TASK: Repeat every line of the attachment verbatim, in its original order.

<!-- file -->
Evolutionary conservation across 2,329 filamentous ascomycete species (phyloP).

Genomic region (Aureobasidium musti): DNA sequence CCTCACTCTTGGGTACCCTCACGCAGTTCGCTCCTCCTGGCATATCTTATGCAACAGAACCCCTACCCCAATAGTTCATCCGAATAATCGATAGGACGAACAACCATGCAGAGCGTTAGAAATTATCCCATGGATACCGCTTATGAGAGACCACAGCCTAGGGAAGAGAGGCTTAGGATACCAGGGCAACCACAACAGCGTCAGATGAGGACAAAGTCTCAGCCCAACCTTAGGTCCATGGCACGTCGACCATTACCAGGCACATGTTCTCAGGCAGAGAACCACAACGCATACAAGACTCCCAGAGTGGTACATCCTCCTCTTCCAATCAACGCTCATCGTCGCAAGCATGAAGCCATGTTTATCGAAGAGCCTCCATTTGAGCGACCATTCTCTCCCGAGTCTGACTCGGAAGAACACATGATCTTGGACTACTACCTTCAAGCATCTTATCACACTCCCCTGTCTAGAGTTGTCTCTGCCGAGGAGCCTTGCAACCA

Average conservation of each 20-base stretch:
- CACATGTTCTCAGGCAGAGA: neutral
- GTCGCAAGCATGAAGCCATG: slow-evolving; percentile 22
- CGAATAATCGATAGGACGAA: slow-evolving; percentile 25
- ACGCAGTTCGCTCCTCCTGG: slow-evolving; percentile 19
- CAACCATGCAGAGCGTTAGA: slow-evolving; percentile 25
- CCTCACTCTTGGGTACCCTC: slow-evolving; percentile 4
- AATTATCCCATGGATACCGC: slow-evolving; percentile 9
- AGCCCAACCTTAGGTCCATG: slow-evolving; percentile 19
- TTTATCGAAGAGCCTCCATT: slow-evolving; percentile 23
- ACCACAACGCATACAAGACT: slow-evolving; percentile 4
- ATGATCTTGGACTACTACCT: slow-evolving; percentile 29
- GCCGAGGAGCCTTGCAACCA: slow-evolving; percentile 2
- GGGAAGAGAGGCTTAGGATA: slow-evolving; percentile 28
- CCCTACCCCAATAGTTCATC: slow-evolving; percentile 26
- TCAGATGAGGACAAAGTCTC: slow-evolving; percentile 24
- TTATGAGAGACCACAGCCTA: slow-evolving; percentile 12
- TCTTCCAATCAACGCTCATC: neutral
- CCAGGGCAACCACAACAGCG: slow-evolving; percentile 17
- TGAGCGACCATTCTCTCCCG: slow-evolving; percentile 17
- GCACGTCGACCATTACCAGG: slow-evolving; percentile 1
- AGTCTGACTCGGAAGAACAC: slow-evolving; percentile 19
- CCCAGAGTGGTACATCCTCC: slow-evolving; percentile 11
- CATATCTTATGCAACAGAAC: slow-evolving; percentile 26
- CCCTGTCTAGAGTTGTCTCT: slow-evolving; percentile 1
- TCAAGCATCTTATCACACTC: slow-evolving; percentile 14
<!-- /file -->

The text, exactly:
Evolutionary conservation across 2,329 filamentous ascomycete species (phyloP).

Genomic region (Aureobasidium musti): DNA sequence CCTCACTCTTGGGTACCCTCACGCAGTTCGCTCCTCCTGGCATATCTTATGCAACAGAACCCCTACCCCAATAGTTCATCCGAATAATCGATAGGACGAACAACCATGCAGAGCGTTAGAAATTATCCCATGGATACCGCTTATGAGAGACCACAGCCTAGGGAAGAGAGGCTTAGGATACCAGGGCAACCACAACAGCGTCAGATGAGGACAAAGTCTCAGCCCAACCTTAGGTCCATGGCACGTCGACCATTACCAGGCACATGTTCTCAGGCAGAGAACCACAACGCATACAAGACTCCCAGAGTGGTACATCCTCCTCTTCCAATCAACGCTCATCGTCGCAAGCATGAAGCCATGTTTATCGAAGAGCCTCCATTTGAGCGACCATTCTCTCCCGAGTCTGACTCGGAAGAACACATGATCTTGGACTACTACCTTCAAGCATCTTATCACACTCCCCTGTCTAGAGTTGTCTCTGCCGAGGAGCCTTGCAACCA

Average conservation of each 20-base stretch:
- CACATGTTCTCAGGCAGAGA: neutral
- GTCGCAAGCATGAAGCCATG: slow-evolving; percentile 22
- CGAATAATCGATAGGACGAA: slow-evolving; percentile 25
- ACGCAGTTCGCTCCTCCTGG: slow-evolving; percentile 19
- CAACCATGCAGAGCGTTAGA: slow-evolving; percentile 25
- CCTCACTCTTGGGTACCCTC: slow-evolving; percentile 4
- AATTATCCCATGGATACCGC: slow-evolving; percentile 9
- AGCCCAACCTTAGGTCCATG: slow-evolving; percentile 19
- TTTATCGAAGAGCCTCCATT: slow-evolving; percentile 23
- ACCACAACGCATACAAGACT: slow-evolving; percentile 4
- ATGATCTTGGACTACTACCT: slow-evolving; percentile 29
- GCCGAGGAGCCTTGCAACCA: slow-evolving; percentile 2
- GGGAAGAGAGGCTTAGGATA: slow-evolving; percentile 28
- CCCTACCCCAATAGTTCATC: slow-evolving; percentile 26
- TCAGATGAGGACAAAGTCTC: slow-evolving; percentile 24
- TTATGAGAGACCACAGCCTA: slow-evolving; percentile 12
- TCTTCCAATCAACGCTCATC: neutral
- CCAGGGCAACCACAACAGCG: slow-evolving; percentile 17
- TGAGCGACCATTCTCTCCCG: slow-evolving; percentile 17
- GCACGTCGACCATTACCAGG: slow-evolving; percentile 1
- AGTCTGACTCGGAAGAACAC: slow-evolving; percentile 19
- CCCAGAGTGGTACATCCTCC: slow-evolving; percentile 11
- CATATCTTATGCAACAGAAC: slow-evolving; percentile 26
- CCCTGTCTAGAGTTGTCTCT: slow-evolving; percentile 1
- TCAAGCATCTTATCACACTC: slow-evolving; percentile 14